I went on the record here right after this whole mess started by stating I thought the Patriots were “obviously” at fault. A day later I was not nearly so sure. And now I am convinced the Patriots are simply the victims of Roger Goodell’s incompetence. The only thing that has kept this story alive is the NFL’s lack of transparency. In truth, it is, as the Bard penned, “much ado about nothing.” The naysayers will have you believe that this is really about the integrity of “them game” and the NFL. Well, that went right out the window when Goodell decided, for God knows what reason, to be 100% secretive about what they knew. To make matters worse, there have been leaks from “well-placed sources.” Goodell’s absolute failure to address any of those leaks shows exactly how incompetent he really is. And worst of all, this has generated more adverse controversy than the Ray Rice scandal ever did. And this is all over how much a bunch of footballs were inflated in a game where both teams have stated they could have been playing with a bar of soap and the outcome would have been the same?
First of all there is a rat on the loose. By that I mean, for this to have gained any momentum at all someone at some team, I am betting on Baltimore, complained to the league offices that he suspected the Patriots of using underinflated balls. What this coward did not do is bring it up immediately but waited until just before the AFC Championship game. It is also my bet that this person was not the owner, head coach or other official of the Ravens at that level but someone at a slightly lower level who spoke out of turn, without permission of his boss, but that the statement made, like Pandora’s box, raised the specter of impropriety forcing the NFL to take action.
Roger Goodell is informed and realizes he must do something to maintain the integrity of the game. Had this been his predecessor, Paul Tagliabue, he would have quickly, and quietly, informed the 32 owners of the suspicion which had been raised and that checks on the condition of the balls would be made. Had Goodell done that, the actions of a good leader, the only thing we would have talked about over the past 8 or 9 days, would have been the Super Bowl match-ups. But of course Goodell lacked common sense and allowed the opening of Pandora’s box.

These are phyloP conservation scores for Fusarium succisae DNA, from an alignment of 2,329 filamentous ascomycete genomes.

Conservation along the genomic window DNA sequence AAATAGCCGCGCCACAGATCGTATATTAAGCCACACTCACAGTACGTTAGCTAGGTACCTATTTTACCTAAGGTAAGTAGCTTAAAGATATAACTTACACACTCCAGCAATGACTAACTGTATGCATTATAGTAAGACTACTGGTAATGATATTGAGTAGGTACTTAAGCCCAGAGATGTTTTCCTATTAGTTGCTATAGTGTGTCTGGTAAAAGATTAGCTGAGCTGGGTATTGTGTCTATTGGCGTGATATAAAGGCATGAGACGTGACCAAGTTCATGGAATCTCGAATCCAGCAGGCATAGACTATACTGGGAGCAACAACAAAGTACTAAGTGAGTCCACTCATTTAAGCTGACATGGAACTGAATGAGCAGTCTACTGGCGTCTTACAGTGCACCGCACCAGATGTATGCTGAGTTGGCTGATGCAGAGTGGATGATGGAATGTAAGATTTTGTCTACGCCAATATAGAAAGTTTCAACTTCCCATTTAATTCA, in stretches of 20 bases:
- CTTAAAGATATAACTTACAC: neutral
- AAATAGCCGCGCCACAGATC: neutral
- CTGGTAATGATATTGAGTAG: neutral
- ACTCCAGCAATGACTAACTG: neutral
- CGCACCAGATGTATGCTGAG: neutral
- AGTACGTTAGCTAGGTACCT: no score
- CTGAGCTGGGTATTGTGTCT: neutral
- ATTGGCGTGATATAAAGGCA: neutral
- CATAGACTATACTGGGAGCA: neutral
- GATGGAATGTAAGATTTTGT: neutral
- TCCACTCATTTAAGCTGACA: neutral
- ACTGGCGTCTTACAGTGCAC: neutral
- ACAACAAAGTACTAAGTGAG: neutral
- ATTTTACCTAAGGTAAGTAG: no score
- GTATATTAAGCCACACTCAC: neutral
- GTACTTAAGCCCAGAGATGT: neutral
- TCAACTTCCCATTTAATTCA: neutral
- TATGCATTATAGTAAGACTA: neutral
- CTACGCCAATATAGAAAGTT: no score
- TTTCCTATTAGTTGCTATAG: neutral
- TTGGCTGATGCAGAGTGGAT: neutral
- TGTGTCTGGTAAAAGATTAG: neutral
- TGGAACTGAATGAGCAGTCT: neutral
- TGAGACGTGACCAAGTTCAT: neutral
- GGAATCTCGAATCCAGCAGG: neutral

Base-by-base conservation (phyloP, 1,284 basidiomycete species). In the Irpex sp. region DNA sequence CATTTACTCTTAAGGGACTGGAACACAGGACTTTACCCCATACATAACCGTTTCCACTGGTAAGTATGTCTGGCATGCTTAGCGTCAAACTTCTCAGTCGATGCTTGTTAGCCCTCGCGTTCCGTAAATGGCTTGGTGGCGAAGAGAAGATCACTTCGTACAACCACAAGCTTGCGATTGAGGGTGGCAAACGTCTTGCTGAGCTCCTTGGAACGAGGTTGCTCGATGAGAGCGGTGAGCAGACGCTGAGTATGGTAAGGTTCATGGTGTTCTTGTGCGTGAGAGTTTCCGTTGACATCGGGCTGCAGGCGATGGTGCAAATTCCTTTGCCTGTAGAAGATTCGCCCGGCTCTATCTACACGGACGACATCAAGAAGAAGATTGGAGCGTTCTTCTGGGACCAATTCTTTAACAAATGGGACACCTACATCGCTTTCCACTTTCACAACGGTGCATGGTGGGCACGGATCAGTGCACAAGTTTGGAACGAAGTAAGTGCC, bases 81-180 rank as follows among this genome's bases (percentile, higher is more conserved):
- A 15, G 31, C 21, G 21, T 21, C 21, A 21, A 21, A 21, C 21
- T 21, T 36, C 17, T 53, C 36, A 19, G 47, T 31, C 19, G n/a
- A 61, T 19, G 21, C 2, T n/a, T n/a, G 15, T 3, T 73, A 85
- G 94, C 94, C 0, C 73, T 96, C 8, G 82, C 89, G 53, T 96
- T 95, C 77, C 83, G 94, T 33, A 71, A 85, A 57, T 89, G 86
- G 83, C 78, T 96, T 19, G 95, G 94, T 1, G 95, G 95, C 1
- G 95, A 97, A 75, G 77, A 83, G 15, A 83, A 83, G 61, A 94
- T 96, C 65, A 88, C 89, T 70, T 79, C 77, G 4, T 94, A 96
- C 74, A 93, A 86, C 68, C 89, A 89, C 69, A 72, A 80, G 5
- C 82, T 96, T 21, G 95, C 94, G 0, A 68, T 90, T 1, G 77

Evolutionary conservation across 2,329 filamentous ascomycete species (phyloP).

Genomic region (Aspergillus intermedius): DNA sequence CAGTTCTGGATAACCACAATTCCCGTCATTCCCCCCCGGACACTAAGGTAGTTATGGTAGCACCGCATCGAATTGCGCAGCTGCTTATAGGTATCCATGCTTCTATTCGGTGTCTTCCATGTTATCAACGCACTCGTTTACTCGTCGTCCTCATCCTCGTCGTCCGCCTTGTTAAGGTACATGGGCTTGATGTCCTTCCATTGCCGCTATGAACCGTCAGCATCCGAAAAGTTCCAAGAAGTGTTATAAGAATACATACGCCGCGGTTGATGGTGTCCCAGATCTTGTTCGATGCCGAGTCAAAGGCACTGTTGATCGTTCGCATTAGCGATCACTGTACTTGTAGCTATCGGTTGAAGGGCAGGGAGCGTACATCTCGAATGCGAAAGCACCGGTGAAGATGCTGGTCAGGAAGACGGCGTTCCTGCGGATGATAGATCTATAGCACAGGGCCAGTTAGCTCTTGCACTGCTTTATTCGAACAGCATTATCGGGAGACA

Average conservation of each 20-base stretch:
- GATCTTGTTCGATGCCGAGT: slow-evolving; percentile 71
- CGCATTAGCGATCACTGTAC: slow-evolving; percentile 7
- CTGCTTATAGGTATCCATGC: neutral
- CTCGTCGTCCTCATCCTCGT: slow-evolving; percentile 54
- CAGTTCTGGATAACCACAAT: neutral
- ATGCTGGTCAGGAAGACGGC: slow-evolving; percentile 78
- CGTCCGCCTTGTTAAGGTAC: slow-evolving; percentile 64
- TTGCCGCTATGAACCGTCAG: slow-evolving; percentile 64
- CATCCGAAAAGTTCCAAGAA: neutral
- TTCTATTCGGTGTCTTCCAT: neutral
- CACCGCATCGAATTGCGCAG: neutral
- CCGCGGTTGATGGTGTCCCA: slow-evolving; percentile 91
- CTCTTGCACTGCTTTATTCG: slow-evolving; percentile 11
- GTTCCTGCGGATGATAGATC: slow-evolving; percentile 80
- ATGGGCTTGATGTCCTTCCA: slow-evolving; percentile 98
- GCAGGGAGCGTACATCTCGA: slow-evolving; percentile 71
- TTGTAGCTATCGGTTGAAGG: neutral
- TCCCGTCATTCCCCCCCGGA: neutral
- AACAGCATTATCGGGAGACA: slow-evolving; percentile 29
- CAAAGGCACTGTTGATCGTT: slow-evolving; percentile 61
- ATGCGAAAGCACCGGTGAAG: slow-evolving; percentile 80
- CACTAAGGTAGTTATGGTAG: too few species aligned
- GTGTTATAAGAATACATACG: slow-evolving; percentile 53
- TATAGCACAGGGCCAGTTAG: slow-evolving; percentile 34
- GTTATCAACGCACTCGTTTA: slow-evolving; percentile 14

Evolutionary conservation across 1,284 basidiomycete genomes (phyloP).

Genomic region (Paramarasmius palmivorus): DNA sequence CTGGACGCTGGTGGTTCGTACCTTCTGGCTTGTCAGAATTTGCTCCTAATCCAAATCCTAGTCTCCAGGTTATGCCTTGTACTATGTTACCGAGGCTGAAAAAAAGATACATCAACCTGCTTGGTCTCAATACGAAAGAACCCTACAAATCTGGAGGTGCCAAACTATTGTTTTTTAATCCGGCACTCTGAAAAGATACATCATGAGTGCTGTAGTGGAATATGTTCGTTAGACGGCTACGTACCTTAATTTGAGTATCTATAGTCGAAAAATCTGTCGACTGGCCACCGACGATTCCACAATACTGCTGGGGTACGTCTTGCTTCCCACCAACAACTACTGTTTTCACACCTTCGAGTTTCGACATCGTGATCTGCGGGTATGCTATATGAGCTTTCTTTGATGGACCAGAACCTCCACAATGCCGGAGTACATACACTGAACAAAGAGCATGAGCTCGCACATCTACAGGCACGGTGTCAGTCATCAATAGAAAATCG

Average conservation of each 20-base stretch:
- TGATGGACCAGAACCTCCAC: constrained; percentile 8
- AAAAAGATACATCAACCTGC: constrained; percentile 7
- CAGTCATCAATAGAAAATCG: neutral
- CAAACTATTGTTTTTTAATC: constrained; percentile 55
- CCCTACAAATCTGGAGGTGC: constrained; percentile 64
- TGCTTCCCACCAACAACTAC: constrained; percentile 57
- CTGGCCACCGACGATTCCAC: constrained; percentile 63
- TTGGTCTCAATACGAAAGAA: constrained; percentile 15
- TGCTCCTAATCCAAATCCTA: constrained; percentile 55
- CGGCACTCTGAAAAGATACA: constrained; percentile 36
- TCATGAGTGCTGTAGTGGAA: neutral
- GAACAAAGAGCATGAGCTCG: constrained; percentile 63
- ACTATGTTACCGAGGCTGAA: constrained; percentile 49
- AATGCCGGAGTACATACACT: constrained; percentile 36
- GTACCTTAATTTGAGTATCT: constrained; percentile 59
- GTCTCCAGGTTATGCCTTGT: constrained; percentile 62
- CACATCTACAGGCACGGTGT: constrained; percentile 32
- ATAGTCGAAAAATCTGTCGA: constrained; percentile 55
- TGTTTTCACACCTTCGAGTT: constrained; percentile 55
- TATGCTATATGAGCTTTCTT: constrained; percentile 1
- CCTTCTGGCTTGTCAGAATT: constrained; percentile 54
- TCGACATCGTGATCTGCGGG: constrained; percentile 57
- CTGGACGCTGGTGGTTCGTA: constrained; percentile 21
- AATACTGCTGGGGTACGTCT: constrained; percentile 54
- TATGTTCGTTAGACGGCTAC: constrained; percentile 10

Goodell is a lawyer and should be well versed in the concept of total transparency during an investigation. In most investigations the public’s demand for information is answered in a reasonable way. The public is generally given enough information from the investigators, and/or, the originators, so they have a fair understanding of what is transpiring. In this case, however, Goodell has allowed speculation, hyperbole, unsubstantiated leaks, and all sorts of foolishness to grow and fester in the public’s mind. Journalists, broadcast and print, have fallen into the trap and become proponents of even the flimsiest of statements. The latest being that the NFL has video of a ballboy doing something. That of course came from Fox news who, like journalist tend to do, refuse to name their sources. And that has been the downfall of every journalist to date. They have allowed all these unsubstantiated reports to take on a life of their own and added to it by introducing their own theories. It is exactly like the Salem witch trials: a harmless interaction between two girls and their nanny is mixed with fear and sensationalism, and suddenly what should have been attributed to youthful foolishness turns into something ugly and entirely unwarranted.
Goodell blew it a second time when he had the opportunity, Wednesday January 21 at the latest, to tell us what the league knew for fact, not speculation. He could have said something like, “the head linesman checked all 12 Patriots balls and found 11 of them did not meet the minimum requirement. They were between 1/2 and 1 p.s.I. out of range. At this moment we do know the reason for this but we have no reason to believe they have been tampered with. We will, however, continue to investigate this and will report our finding when completed.” A statement like that which would have been 100% true would likely have made this backburner news for everyone. It would not have let the Patriots off the hook but simply by saying that they know of no tampering would have put this entire issue in proper light.
For my entire adult working life I worked in jobs which required research. I have been published in a scientific journal, ( http://arc.aiaa.org/doi/abs/10.2514/6.2003-379), and submitted scholarly papers at Harvard University. In all instances it was both expected and required that I name my sources and reference primary sources. A primary source is an actual witness to an event or scientific proof of an assertion. Without that my assertions have no merit and can be dismissed as untrue. It is that principle I call the journalists who have reported on this mess to hold themselves to. I believe that if they have graduated from any reputable school of journalism, they were taught that this principle reigns supreme. Otherwise good journalists have allowed themselves to be caught up in this foolishness. It is foolishness because to date not a single shred of evidence of even this slightest amount of wrongdoing has been demonstrated. Goodell could have done on Wednesday what Bellichik did on Saturday and that would have been the end of it. He could have said on Wednesday that he has instructed all 32 teams to be more vigilant with regard to ball pressure during the course of a game. But when you lack the common sense principles of good leadership, you fail to do these things.
For Roger Goodell this football season has been an unmitigated disaster and he has only himself to blame. If he has an ounce of integrity, immediately following this inquiry’s finding he will resign for the good of the league. His consistent bad judgment cannot be tolerated.